A lot of the issues, artists and news that have been covered on the blog this past spring and summer have now been collected in an exhibition at the Minnesota Museum of American Art. Called “We The People”, the exhibition investigates just what constitutes the American nation, and who are being excluded, at this point in history. It’s not just about the Native American experience but it is a big part of it. Among the Native American subjects that are tackled are Standing Rock, cultural appropriation and social consciousness in general.
Any believable approach to contemporary identity has to include the digital realm. Some of the work included in the exhibition seem to directly concern art’s relation to social media. For those thirsting for information, there is a lot to be found on the internet. But the tempo on social media is dizzying fast and one thing, or hashtag, is quickly replaced by another. Can art interface with this rapidity or is it doomed to always be one step behind? The exhibition offers two answers from two different art works. Marlena Myles’ “Dakota 38 + 2 Prayer Horse” is technically and aesthetically a very pleasing piece of work. But thematically it seems to arrive too late. Myles has taken the controversy of Sam Durant’s planned sculpture “Scaffold” at Minneapolis Sculpture Park as her subject. But as the conflict has already been elegantly resolved the painting has turned sadly obsolete and irrelevant.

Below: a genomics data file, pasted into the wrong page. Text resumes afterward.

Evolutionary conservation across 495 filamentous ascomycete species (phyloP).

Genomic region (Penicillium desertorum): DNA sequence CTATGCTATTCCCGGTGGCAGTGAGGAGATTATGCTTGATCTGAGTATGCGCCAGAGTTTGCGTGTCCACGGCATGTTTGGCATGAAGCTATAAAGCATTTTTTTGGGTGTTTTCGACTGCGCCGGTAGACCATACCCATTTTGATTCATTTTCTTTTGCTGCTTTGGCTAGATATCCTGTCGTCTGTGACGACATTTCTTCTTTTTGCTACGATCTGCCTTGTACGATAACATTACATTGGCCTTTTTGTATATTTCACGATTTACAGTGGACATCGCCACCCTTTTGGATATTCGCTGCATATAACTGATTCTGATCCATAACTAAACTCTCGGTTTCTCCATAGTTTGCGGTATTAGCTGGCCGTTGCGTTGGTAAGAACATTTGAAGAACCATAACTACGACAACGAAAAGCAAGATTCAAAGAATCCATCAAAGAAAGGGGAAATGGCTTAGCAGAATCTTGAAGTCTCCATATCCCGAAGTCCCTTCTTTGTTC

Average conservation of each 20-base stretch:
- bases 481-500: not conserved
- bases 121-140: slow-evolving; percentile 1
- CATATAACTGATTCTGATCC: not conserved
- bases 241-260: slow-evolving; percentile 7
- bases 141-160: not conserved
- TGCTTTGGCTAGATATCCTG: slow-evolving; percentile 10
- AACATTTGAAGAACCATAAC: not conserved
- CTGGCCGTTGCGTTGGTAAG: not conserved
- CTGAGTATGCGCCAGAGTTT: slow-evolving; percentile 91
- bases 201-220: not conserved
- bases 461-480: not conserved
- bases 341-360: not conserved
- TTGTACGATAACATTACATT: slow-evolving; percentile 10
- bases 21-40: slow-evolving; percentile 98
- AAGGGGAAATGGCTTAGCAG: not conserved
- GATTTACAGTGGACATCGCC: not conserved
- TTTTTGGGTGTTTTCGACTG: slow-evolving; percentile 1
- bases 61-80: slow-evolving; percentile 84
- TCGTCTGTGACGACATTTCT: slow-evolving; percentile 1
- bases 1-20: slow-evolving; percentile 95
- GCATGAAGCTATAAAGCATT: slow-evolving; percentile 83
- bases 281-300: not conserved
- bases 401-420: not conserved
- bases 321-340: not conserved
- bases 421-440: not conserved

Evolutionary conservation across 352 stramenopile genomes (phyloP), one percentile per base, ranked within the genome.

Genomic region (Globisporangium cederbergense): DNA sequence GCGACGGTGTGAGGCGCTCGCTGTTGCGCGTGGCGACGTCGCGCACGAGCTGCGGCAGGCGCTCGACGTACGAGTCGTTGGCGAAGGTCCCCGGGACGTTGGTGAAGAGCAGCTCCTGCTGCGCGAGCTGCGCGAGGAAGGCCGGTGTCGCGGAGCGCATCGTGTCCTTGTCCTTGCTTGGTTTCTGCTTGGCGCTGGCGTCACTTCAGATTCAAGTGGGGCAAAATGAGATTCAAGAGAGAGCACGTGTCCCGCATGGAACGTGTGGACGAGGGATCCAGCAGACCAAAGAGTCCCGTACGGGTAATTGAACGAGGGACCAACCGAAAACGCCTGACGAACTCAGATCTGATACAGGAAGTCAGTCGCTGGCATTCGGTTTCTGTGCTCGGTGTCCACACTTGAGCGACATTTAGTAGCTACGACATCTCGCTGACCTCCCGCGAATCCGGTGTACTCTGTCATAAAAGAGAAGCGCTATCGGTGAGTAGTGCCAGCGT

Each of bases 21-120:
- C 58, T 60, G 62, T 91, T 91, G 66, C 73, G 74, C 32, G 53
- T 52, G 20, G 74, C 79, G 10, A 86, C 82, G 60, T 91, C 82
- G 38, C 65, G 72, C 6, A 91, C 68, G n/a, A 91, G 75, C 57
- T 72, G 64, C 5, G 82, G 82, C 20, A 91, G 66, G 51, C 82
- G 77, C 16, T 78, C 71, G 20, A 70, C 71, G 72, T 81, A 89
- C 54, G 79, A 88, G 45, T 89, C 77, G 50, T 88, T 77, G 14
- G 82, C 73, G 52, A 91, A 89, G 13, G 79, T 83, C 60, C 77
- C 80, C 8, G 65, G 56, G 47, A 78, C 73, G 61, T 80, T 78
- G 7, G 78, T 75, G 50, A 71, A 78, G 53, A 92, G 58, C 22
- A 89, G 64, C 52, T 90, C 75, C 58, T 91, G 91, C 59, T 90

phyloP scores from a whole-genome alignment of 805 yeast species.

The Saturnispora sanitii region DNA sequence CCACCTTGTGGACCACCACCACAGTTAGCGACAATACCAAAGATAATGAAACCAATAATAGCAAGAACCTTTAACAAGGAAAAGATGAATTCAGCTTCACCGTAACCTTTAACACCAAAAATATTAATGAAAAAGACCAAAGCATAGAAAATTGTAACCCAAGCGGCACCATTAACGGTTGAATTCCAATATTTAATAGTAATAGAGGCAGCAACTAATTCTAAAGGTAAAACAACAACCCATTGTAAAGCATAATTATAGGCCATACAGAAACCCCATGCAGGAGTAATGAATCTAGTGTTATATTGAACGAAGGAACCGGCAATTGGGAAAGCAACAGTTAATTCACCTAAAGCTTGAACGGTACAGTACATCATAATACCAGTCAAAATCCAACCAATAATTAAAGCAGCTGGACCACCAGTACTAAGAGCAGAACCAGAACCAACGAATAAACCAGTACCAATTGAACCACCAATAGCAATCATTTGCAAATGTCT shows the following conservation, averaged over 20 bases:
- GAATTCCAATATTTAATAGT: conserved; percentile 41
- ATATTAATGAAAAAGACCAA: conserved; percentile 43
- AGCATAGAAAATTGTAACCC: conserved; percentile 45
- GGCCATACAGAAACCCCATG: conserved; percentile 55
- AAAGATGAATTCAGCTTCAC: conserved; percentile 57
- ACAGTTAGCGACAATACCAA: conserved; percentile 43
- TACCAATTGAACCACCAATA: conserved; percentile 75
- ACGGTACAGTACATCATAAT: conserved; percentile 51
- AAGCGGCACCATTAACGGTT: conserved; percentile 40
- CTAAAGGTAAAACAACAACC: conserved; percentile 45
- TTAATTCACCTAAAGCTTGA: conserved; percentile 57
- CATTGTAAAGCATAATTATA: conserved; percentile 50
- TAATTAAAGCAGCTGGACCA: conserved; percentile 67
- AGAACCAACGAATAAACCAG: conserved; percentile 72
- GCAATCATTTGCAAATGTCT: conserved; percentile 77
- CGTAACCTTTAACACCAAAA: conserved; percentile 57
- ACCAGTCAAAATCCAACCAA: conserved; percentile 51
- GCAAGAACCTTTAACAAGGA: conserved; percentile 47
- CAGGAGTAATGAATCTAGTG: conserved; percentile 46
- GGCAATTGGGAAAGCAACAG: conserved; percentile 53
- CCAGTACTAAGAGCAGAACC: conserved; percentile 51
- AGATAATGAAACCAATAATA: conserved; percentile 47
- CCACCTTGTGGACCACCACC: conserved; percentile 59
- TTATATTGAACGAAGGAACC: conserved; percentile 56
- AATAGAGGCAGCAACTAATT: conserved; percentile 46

Cannupa Hanska has another approach. He was a notable presence at the protests at Standing Rock and his “The Weapon Is Sharing (This Machine Kills Fascists)” (2017) follows up on those protests. Like Myles’ painting this is thus a highly topical work but it manages to transcend the specific to make a comment on the nature of digital documentation in general. Hanska has recreated cellphones out of clay and printed photographs from the protests at Standing Rock onto them. He thereby gives them permanence beyond the momentary and ephemeral. At the same time, the mimicking of historical artefacts will infiltrate the archives with a narrative of resistance and protest. Cannupa Hanska’s eloquent explanation is worth quoting:
These objects mirror the decayed aesthetic of the artifact to inspire institutions who collect our sacred objects to embed this narrative into their basements and cabinets, letting these pieces join our relatives, so that our ancestors may know what we as Indigenous peoples are currently experiencing. Much as we update our statuses on social media for the current world know our stories, these objects utilize a visual language from our contemporary communication, translating into a literal form of talking to our ancestors. Confined in museums and private collections, the ancestors of all nations are close to each other, communicating and creating alliance in dark caverns, as a pooling of medicines which is reflected in our contemporary gatherings such as at Standing Rock. This work aims to let them know how we are hearing them, and we are connecting.
The exhibition is curated by four people with different backgrounds, and besides a strong Native presence the curators weigh heavily on LGBTQ themes, and issues of African American identities.
It seems like an important exhibition and I wish I could visit but it’s a little off the beaten path for me.
The exhibition runs August 17 – October 29, 2017.